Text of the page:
I am deliberate. I am kind. And I realize: I don’t matter.
While this might seem dramatic, it is poignant because—now that I have had some time to reflect—I have concluded this might be, representationally, what a majority of women felt like when Donald Trump was elected.
It is even more prevalent with Kavanaugh confirmed as SCOTUS—that the most matter the least. #MeToo is being rejected by the perpetrators. We are mad and a revolution is underway.
This said, let us remember Buddha did not succumb to Mara. Buddha prevailed.
When Mara comes knocking, we have to answer the door.
My experience with my neighbor mirrors perfectly my daily newsfeed—every day there is a new pinnacle. Toxic masculinity and a majority of our elected governmental system superposed against the feminine. Our Mother Earth is suffering at the hands of humankind.
What I am choosing to do with my neighbor is sit, breathe, and not react—although I want to. I have cried and I have found the opportunity to write.
My Mara is active, but I must learn to restrict it within me. When my neighbor is reactive, Mara has me in a stronghold and she wants to fight. I will not fight. I do not want to cause more strife and war. What I do want is to peace, so I will love and sit with breath until the right words come.
At this moment, many people are experiencing Mara: as rage, depression, anxiety, fear—and the most important thing we can do is be silent until we know what we say will be of benefit.
Our voices are needed—but only the voices that are comfortable speaking calmly and kindly while in an environment of anger. We can be angry with compassion. We have to be able to stand calmly in a climate of adversity and separation, with the end goal being unity, if we are going to overcome the forces of Mara.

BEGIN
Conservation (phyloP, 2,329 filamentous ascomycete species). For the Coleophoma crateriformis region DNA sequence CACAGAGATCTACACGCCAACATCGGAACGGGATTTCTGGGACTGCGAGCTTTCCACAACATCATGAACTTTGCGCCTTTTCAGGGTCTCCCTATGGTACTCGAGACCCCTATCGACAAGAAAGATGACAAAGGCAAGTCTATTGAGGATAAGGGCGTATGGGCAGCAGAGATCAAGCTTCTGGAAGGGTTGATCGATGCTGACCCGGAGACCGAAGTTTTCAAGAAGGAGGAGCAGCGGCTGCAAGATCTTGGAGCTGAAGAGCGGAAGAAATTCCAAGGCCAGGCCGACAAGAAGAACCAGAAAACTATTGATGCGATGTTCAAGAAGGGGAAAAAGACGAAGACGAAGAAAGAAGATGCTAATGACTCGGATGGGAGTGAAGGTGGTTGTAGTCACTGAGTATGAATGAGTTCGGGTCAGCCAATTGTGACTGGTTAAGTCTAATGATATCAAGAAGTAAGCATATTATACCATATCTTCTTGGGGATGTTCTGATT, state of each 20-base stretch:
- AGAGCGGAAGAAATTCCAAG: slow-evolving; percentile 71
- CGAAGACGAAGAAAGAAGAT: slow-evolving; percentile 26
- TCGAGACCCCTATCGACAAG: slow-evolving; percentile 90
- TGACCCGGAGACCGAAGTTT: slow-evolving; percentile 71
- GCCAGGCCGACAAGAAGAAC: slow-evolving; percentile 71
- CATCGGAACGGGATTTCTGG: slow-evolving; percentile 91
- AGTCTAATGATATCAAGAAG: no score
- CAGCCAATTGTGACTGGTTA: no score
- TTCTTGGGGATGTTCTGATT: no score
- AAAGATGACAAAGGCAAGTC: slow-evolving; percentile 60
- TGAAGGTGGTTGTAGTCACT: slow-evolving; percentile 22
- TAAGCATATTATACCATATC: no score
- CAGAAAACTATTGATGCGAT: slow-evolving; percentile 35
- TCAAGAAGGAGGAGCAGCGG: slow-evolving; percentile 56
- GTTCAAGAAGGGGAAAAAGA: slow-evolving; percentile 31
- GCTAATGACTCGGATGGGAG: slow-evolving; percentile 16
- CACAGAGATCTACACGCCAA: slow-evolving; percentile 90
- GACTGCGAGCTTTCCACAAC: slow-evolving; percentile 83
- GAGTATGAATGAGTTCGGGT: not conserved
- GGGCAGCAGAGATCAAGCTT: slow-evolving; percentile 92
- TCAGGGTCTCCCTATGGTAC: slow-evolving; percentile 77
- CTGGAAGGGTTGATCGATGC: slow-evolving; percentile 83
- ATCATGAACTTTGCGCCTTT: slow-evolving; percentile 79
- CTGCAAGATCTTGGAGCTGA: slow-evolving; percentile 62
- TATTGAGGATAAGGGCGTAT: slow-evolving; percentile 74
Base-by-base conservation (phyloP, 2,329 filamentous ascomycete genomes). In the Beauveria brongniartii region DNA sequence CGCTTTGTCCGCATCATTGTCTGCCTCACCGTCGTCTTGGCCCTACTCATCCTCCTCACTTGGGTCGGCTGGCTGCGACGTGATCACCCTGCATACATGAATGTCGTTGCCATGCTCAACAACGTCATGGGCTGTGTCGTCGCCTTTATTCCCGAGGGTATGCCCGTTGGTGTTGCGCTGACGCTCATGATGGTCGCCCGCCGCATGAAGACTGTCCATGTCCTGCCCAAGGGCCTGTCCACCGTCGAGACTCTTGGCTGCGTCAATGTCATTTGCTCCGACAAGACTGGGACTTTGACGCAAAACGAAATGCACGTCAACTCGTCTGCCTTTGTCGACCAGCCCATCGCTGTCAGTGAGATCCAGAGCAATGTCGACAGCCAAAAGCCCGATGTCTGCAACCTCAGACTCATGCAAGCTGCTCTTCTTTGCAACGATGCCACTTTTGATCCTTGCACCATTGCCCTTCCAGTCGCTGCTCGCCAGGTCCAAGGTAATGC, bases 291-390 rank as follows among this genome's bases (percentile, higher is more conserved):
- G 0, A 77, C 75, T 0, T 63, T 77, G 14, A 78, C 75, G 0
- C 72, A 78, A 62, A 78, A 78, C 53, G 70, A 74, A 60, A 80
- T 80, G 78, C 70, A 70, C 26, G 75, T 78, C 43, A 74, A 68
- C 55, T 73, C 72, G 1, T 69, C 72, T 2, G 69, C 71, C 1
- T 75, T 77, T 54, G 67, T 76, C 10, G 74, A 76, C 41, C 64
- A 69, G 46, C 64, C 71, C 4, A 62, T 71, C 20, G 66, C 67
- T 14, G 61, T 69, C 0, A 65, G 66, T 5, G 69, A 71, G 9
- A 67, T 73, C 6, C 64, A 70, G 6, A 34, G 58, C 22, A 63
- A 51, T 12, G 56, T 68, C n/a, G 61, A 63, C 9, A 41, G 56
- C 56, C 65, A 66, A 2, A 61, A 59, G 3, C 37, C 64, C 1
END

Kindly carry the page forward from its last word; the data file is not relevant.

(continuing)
I am far from comfortable with my neighbor’s hostility or with what is happening within our governmental structure and culture. However, as I deal with my neighbor and the national hostility simultaneously, I can see some light.
As I write this, I am becoming more comfortable with being okay when hostility and rage are present, and waiting for the voice that is within me to come from compassion, with a sincere desire to listen.
Our national system is a sh*t show right now, regardless where we sit.
Mara is in the building.
We cannot let Mara create such strife between us, that she takes down others or hurts them, as we have been hurt. Hurt people hurt people. Aware people heal. To be aware of others’ pain in the blanket of our own anger is tough, yet possible and necessary.
To demonstrate a path of kindness is precisely why Buddha came to be. Buddha taught the power of breath to calm our senses when they are aroused with potentially harmful responses.
When Mara is present, take deep, deliberate breaths. Let us find our breath, together.
In our current existence we must stand like Buddha, and not react. We must not break our kindness; we must not return Mara’s hostility through projection. We can and should stand united with others, together in our individual and unified magnificence.
You are magnificent and you are powerful—we all are. And together, we are substantially more so.
We all have Mara within us, and it is a phenomenon we must face within ourselves if we are to find the peace we seek in the world.
Aggression begets aggression. Kindness begets kindness.
We all, myself most definitely included, need to do what Buddha would do—even if we have to sit where we are and not move, struggling with our desire to react, but to not—instead breathe and allow the loss of words to make it on the page anyway.